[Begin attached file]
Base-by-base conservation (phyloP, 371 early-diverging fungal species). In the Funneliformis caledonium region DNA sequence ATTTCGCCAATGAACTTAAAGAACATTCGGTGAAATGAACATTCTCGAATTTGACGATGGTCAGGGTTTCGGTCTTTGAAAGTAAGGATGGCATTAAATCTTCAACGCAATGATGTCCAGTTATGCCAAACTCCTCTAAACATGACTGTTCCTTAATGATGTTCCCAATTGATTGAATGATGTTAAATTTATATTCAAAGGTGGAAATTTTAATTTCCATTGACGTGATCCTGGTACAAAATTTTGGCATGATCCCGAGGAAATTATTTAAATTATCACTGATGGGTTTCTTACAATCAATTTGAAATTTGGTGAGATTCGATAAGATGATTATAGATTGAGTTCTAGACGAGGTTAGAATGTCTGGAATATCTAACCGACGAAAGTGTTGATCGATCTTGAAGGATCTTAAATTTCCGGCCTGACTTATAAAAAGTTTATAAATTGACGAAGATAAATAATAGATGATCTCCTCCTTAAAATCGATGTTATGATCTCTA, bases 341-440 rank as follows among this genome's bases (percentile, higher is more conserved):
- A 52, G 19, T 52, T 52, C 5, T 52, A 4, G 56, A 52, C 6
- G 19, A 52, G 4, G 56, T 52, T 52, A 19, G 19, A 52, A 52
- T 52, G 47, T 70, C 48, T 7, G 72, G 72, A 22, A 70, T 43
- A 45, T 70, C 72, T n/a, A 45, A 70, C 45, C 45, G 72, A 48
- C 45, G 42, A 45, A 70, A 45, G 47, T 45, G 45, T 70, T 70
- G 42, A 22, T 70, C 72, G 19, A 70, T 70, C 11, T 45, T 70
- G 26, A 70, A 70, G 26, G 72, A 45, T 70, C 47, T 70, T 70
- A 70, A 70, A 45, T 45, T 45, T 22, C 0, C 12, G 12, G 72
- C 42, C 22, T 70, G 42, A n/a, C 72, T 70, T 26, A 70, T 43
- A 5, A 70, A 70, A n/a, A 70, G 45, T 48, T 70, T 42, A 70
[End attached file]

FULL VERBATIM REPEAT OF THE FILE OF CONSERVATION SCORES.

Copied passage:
Base-by-base conservation (phyloP, 371 early-diverging fungal species). In the Funneliformis caledonium region DNA sequence ATTTCGCCAATGAACTTAAAGAACATTCGGTGAAATGAACATTCTCGAATTTGACGATGGTCAGGGTTTCGGTCTTTGAAAGTAAGGATGGCATTAAATCTTCAACGCAATGATGTCCAGTTATGCCAAACTCCTCTAAACATGACTGTTCCTTAATGATGTTCCCAATTGATTGAATGATGTTAAATTTATATTCAAAGGTGGAAATTTTAATTTCCATTGACGTGATCCTGGTACAAAATTTTGGCATGATCCCGAGGAAATTATTTAAATTATCACTGATGGGTTTCTTACAATCAATTTGAAATTTGGTGAGATTCGATAAGATGATTATAGATTGAGTTCTAGACGAGGTTAGAATGTCTGGAATATCTAACCGACGAAAGTGTTGATCGATCTTGAAGGATCTTAAATTTCCGGCCTGACTTATAAAAAGTTTATAAATTGACGAAGATAAATAATAGATGATCTCCTCCTTAAAATCGATGTTATGATCTCTA, bases 341-440 rank as follows among this genome's bases (percentile, higher is more conserved):
- A 52, G 19, T 52, T 52, C 5, T 52, A 4, G 56, A 52, C 6
- G 19, A 52, G 4, G 56, T 52, T 52, A 19, G 19, A 52, A 52
- T 52, G 47, T 70, C 48, T 7, G 72, G 72, A 22, A 70, T 43
- A 45, T 70, C 72, T n/a, A 45, A 70, C 45, C 45, G 72, A 48
- C 45, G 42, A 45, A 70, A 45, G 47, T 45, G 45, T 70, T 70
- G 42, A 22, T 70, C 72, G 19, A 70, T 70, C 11, T 45, T 70
- G 26, A 70, A 70, G 26, G 72, A 45, T 70, C 47, T 70, T 70
- A 70, A 70, A 45, T 45, T 45, T 22, C 0, C 12, G 12, G 72
- C 42, C 22, T 70, G 42, A n/a, C 72, T 70, T 26, A 70, T 43
- A 5, A 70, A 70, A n/a, A 70, G 45, T 48, T 70, T 42, A 70